Richard Behrens Eaton was born December 22, 1914 in Albany, Oregon where his parents were living. His father, Walter McCrum Eaton, had worked two years at Coram Smelter and returned to Shasta County in 1913 to marry Edna Mabel Behrens at her father's home in Redding.
When Walter Eaton died in military
service in 1918, Edna returned to Redding to be with her friends and family.
Richard had more adult contacts than other children. Though it was a household
of women, discipline was strict. Edna laughed affectionately about seeing
pedaling furiously to beat the deadline for getting home from swimming in the Sacramento River.
Richard spent only six years in Redding Elementary School -- No kindergarten, skipped second grade and a special two-year program telescoped grades six, seven and eight. Richard graduated from Grammar School in 1926, from Shasta High School in 1930, from Stanford in 1934 and in 1938 received his professional degree from that institution. The next two years he served as a law clerk for Jesse W. Carter, as an associate in Glenn D. Newton's office and in his own private practice.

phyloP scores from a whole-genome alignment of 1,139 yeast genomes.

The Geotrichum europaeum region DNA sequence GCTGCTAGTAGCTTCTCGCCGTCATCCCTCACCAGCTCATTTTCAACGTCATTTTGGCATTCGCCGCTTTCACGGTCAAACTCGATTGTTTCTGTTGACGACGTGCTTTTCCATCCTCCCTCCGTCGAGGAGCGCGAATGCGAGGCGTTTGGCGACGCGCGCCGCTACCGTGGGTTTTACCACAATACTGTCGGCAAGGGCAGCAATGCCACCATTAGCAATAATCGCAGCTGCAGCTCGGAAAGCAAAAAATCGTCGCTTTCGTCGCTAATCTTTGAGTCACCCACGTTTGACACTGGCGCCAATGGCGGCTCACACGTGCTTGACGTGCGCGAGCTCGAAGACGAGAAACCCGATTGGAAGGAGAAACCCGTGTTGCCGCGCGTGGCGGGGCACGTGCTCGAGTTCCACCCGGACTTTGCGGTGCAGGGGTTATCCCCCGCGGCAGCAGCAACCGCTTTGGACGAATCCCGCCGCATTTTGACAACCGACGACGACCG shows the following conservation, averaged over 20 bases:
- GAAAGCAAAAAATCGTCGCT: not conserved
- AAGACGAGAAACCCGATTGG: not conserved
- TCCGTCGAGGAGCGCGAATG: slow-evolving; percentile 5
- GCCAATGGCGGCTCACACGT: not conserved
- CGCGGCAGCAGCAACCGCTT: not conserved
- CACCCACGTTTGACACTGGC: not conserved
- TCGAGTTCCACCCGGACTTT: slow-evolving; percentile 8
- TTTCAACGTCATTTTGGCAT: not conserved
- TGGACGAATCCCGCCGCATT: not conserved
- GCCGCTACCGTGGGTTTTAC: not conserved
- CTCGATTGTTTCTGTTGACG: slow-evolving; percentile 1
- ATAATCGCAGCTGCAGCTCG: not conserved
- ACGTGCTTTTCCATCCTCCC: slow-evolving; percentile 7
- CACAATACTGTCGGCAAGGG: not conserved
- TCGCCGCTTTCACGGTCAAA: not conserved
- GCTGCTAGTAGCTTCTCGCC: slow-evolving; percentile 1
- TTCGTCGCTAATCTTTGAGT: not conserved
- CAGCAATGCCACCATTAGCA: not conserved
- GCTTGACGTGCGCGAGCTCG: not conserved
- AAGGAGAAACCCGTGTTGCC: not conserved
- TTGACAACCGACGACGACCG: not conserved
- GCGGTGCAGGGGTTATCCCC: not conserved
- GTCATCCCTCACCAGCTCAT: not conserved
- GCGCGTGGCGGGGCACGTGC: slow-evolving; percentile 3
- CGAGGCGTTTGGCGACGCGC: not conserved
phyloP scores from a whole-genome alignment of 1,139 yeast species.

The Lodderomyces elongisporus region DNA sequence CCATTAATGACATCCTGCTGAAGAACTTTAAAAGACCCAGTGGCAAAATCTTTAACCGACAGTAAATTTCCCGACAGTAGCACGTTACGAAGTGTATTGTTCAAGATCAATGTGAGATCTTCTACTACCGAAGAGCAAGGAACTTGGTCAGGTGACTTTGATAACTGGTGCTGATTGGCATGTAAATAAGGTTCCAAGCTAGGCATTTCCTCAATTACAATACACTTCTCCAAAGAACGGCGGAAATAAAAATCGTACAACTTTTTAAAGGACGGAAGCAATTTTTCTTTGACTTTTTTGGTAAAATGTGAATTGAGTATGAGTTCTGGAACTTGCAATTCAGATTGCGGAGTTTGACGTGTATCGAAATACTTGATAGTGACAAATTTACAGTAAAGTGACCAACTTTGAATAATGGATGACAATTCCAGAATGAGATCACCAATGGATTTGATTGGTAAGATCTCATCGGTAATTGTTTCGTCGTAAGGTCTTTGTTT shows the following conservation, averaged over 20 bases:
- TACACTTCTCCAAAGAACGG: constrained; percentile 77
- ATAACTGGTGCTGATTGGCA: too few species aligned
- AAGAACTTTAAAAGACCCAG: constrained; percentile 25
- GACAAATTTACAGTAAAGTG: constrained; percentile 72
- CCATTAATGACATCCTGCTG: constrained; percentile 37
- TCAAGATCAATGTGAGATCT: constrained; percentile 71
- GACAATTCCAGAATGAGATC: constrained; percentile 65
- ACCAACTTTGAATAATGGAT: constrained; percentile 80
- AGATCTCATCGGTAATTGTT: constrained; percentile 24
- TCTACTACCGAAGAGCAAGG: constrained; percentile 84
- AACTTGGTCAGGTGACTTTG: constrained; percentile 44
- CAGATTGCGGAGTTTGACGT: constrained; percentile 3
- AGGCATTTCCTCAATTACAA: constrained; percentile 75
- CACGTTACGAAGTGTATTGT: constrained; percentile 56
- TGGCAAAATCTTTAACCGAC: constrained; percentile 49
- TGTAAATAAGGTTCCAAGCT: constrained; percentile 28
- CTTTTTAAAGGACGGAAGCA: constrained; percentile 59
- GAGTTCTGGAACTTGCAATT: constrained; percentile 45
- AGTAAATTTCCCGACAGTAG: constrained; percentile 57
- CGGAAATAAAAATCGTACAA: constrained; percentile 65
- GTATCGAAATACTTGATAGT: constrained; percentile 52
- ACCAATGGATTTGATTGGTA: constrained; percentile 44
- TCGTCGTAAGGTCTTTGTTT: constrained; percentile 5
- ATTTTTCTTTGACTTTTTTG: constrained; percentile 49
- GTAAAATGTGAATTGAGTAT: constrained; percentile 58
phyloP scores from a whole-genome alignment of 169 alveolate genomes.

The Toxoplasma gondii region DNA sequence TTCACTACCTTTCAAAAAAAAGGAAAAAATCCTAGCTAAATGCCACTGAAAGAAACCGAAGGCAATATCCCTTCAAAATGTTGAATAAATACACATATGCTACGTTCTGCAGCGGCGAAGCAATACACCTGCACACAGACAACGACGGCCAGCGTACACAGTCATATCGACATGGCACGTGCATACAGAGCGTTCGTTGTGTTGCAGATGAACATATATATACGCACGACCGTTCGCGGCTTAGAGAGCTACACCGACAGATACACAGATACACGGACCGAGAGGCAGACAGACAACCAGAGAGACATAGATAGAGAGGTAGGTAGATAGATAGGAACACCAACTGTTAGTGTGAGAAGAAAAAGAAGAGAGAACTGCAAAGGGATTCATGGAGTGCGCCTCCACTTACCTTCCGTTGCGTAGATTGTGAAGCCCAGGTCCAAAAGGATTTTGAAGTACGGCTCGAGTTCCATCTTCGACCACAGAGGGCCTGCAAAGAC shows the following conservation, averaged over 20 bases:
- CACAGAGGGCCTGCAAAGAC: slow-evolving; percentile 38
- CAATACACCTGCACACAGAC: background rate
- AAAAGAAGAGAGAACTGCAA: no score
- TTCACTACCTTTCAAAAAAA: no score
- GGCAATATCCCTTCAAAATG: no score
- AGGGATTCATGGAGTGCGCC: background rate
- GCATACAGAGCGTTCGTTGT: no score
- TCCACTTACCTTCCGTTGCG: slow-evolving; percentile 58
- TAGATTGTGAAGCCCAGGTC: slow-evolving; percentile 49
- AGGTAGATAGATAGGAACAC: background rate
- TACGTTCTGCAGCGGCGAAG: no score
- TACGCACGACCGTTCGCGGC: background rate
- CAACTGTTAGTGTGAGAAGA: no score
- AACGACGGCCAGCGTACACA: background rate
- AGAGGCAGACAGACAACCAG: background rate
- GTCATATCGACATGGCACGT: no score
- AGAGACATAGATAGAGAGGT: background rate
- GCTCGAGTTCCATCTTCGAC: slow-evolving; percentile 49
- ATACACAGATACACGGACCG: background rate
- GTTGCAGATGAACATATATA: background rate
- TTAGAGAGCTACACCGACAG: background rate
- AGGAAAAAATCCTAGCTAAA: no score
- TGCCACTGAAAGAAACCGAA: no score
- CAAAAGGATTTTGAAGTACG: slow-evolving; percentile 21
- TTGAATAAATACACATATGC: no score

In 1940, with war imminent he went on active duty as a 1st Lieutenant in the Army of the United States. He served in East Africa, North Africa, Sicily, and Italy, receiving three battle stars and a decoration. He left Active Duty in 1946 and in 1964 retired from the Reserve as a Lt. Colonel.
Returning to civilian life in 1946. Richard reopened his office and in 1948 he became United States Commissioner; in 1950, he became Justice of the Peace and City Judge of Redding. Then in 1951, Governor Earl Warren appointed him Judge in th e newly-created Second Superior Court in Shasta County. Judge Eaton served twenty-five years in that post, having been reelected unopposed four times; during that period he had served in thirteen other counties and the 3rd District Court of Appeal. He then retired. But not from public service. He continued in his service to the Boy Scouts of America, to the Episcopal Church and performed frequent weddings. He has been a Master Mason since 1940, served as Chaplain of the Royal Arch Masons since 1948 and on the Jurisprudence Committee of the Grand Lodge of Masons for thirty-one years. He has talked to classes at Shasta College and students at the Whiskeytown Environmental School.
And all the while he advised the Shasta Historical Society and from time to time has written for the Covered Wagon. He died July 29, 2003 at age 89.
Source: Shasta Historical Society - Aug. 2002